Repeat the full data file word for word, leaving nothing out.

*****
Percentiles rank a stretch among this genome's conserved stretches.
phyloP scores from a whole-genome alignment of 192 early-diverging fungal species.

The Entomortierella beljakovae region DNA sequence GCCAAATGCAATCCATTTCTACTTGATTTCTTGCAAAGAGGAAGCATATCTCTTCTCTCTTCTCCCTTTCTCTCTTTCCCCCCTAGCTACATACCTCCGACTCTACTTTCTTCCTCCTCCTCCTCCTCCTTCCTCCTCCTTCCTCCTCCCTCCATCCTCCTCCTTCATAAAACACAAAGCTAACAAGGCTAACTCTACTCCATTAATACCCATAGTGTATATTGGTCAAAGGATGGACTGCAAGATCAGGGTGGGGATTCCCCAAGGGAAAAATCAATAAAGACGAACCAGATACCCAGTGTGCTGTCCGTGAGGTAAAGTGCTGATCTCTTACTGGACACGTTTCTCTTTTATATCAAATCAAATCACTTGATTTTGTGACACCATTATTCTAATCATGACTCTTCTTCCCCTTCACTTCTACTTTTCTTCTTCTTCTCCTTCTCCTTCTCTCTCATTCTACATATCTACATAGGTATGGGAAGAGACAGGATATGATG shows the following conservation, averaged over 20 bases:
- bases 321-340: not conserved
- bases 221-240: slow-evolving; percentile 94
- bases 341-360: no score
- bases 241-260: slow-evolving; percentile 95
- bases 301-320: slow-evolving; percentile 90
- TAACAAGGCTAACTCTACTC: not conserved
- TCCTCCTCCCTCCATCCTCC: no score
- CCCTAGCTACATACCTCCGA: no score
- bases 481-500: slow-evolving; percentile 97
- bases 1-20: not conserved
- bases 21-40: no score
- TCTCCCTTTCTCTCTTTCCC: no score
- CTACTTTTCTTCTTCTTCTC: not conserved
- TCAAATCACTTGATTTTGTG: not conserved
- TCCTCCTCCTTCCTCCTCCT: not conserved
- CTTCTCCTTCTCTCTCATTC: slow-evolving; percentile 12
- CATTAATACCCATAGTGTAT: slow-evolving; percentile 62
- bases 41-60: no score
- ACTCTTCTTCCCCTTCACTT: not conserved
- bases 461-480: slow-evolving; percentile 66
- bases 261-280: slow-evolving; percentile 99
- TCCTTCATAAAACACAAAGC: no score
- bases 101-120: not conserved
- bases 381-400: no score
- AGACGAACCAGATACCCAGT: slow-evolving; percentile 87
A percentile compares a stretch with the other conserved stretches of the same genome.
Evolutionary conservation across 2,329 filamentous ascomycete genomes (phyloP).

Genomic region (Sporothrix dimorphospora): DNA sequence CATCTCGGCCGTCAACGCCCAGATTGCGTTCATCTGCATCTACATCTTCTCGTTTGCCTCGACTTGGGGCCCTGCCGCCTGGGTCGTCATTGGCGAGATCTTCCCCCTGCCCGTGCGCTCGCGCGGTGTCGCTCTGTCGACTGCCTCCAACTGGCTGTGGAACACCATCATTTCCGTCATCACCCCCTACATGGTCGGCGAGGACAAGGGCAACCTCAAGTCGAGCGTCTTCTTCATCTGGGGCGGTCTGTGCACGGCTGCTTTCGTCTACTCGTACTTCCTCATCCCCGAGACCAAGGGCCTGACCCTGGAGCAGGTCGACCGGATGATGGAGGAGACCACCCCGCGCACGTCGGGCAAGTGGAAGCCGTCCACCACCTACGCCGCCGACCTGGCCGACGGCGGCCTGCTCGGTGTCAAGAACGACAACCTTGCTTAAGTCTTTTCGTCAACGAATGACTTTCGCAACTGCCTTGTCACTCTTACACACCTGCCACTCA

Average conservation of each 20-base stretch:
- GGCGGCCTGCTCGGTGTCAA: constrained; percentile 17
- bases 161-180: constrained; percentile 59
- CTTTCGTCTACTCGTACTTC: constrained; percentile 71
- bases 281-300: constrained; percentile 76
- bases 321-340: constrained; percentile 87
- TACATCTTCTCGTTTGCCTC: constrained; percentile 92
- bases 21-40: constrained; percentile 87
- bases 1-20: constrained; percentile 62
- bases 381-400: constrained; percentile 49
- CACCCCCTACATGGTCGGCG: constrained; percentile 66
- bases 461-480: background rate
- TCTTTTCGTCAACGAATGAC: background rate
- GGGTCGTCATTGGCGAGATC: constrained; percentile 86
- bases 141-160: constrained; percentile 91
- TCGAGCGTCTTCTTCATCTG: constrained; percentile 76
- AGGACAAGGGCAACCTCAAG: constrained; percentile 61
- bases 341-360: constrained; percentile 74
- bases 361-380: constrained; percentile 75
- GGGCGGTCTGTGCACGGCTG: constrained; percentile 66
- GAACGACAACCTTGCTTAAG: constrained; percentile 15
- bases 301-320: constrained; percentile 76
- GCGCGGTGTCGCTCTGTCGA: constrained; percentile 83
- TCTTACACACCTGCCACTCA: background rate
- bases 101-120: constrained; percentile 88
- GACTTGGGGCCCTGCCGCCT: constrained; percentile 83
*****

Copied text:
Percentiles rank a stretch among this genome's conserved stretches.
phyloP scores from a whole-genome alignment of 192 early-diverging fungal species.

The Entomortierella beljakovae region DNA sequence GCCAAATGCAATCCATTTCTACTTGATTTCTTGCAAAGAGGAAGCATATCTCTTCTCTCTTCTCCCTTTCTCTCTTTCCCCCCTAGCTACATACCTCCGACTCTACTTTCTTCCTCCTCCTCCTCCTCCTTCCTCCTCCTTCCTCCTCCCTCCATCCTCCTCCTTCATAAAACACAAAGCTAACAAGGCTAACTCTACTCCATTAATACCCATAGTGTATATTGGTCAAAGGATGGACTGCAAGATCAGGGTGGGGATTCCCCAAGGGAAAAATCAATAAAGACGAACCAGATACCCAGTGTGCTGTCCGTGAGGTAAAGTGCTGATCTCTTACTGGACACGTTTCTCTTTTATATCAAATCAAATCACTTGATTTTGTGACACCATTATTCTAATCATGACTCTTCTTCCCCTTCACTTCTACTTTTCTTCTTCTTCTCCTTCTCCTTCTCTCTCATTCTACATATCTACATAGGTATGGGAAGAGACAGGATATGATG shows the following conservation, averaged over 20 bases:
- bases 321-340: not conserved
- bases 221-240: slow-evolving; percentile 94
- bases 341-360: no score
- bases 241-260: slow-evolving; percentile 95
- bases 301-320: slow-evolving; percentile 90
- TAACAAGGCTAACTCTACTC: not conserved
- TCCTCCTCCCTCCATCCTCC: no score
- CCCTAGCTACATACCTCCGA: no score
- bases 481-500: slow-evolving; percentile 97
- bases 1-20: not conserved
- bases 21-40: no score
- TCTCCCTTTCTCTCTTTCCC: no score
- CTACTTTTCTTCTTCTTCTC: not conserved
- TCAAATCACTTGATTTTGTG: not conserved
- TCCTCCTCCTTCCTCCTCCT: not conserved
- CTTCTCCTTCTCTCTCATTC: slow-evolving; percentile 12
- CATTAATACCCATAGTGTAT: slow-evolving; percentile 62
- bases 41-60: no score
- ACTCTTCTTCCCCTTCACTT: not conserved
- bases 461-480: slow-evolving; percentile 66
- bases 261-280: slow-evolving; percentile 99
- TCCTTCATAAAACACAAAGC: no score
- bases 101-120: not conserved
- bases 381-400: no score
- AGACGAACCAGATACCCAGT: slow-evolving; percentile 87
A percentile compares a stretch with the other conserved stretches of the same genome.
Evolutionary conservation across 2,329 filamentous ascomycete genomes (phyloP).

Genomic region (Sporothrix dimorphospora): DNA sequence CATCTCGGCCGTCAACGCCCAGATTGCGTTCATCTGCATCTACATCTTCTCGTTTGCCTCGACTTGGGGCCCTGCCGCCTGGGTCGTCATTGGCGAGATCTTCCCCCTGCCCGTGCGCTCGCGCGGTGTCGCTCTGTCGACTGCCTCCAACTGGCTGTGGAACACCATCATTTCCGTCATCACCCCCTACATGGTCGGCGAGGACAAGGGCAACCTCAAGTCGAGCGTCTTCTTCATCTGGGGCGGTCTGTGCACGGCTGCTTTCGTCTACTCGTACTTCCTCATCCCCGAGACCAAGGGCCTGACCCTGGAGCAGGTCGACCGGATGATGGAGGAGACCACCCCGCGCACGTCGGGCAAGTGGAAGCCGTCCACCACCTACGCCGCCGACCTGGCCGACGGCGGCCTGCTCGGTGTCAAGAACGACAACCTTGCTTAAGTCTTTTCGTCAACGAATGACTTTCGCAACTGCCTTGTCACTCTTACACACCTGCCACTCA

Average conservation of each 20-base stretch:
- GGCGGCCTGCTCGGTGTCAA: constrained; percentile 17
- bases 161-180: constrained; percentile 59
- CTTTCGTCTACTCGTACTTC: constrained; percentile 71
- bases 281-300: constrained; percentile 76
- bases 321-340: constrained; percentile 87
- TACATCTTCTCGTTTGCCTC: constrained; percentile 92
- bases 21-40: constrained; percentile 87
- bases 1-20: constrained; percentile 62
- bases 381-400: constrained; percentile 49
- CACCCCCTACATGGTCGGCG: constrained; percentile 66
- bases 461-480: background rate
- TCTTTTCGTCAACGAATGAC: background rate
- GGGTCGTCATTGGCGAGATC: constrained; percentile 86
- bases 141-160: constrained; percentile 91
- TCGAGCGTCTTCTTCATCTG: constrained; percentile 76
- AGGACAAGGGCAACCTCAAG: constrained; percentile 61
- bases 341-360: constrained; percentile 74
- bases 361-380: constrained; percentile 75
- GGGCGGTCTGTGCACGGCTG: constrained; percentile 66
- GAACGACAACCTTGCTTAAG: constrained; percentile 15
- bases 301-320: constrained; percentile 76
- GCGCGGTGTCGCTCTGTCGA: constrained; percentile 83
- TCTTACACACCTGCCACTCA: background rate
- bases 101-120: constrained; percentile 88
- GACTTGGGGCCCTGCCGCCT: constrained; percentile 83